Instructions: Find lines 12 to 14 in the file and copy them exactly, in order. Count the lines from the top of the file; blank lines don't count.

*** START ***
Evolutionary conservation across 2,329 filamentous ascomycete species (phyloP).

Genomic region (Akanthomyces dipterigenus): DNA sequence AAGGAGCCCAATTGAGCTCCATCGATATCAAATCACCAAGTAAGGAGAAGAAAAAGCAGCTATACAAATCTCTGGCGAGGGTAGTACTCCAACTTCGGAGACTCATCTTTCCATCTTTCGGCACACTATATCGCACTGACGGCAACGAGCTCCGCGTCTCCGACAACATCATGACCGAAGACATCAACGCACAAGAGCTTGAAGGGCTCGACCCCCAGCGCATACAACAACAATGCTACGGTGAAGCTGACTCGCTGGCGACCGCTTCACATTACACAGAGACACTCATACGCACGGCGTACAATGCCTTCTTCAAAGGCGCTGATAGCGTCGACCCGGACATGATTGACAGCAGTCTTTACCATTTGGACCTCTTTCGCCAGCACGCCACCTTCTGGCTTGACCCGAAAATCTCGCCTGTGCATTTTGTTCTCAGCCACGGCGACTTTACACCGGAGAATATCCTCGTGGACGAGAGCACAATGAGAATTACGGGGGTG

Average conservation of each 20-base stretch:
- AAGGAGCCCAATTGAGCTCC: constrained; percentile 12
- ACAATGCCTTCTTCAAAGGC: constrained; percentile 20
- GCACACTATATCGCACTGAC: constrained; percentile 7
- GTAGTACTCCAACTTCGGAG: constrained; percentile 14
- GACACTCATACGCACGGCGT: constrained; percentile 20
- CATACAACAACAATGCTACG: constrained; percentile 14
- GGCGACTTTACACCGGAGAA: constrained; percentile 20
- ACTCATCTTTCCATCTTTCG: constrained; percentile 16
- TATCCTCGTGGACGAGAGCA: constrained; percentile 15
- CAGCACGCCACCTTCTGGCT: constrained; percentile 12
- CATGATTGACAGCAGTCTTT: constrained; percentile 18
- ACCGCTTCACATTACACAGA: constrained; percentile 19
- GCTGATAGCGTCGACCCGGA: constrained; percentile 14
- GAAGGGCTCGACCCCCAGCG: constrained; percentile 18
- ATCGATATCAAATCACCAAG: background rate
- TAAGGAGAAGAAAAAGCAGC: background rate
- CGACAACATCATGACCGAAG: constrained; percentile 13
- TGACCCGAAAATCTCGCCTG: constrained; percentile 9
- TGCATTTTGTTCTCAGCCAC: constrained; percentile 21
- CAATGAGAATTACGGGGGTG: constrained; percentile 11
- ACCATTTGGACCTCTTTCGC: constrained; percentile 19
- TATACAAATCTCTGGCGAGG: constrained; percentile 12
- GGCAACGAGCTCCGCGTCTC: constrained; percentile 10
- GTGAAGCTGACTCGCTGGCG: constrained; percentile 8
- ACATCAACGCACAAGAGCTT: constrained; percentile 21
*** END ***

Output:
- TATCCTCGTGGACGAGAGCA: constrained; percentile 15
- CAGCACGCCACCTTCTGGCT: constrained; percentile 12
- CATGATTGACAGCAGTCTTT: constrained; percentile 18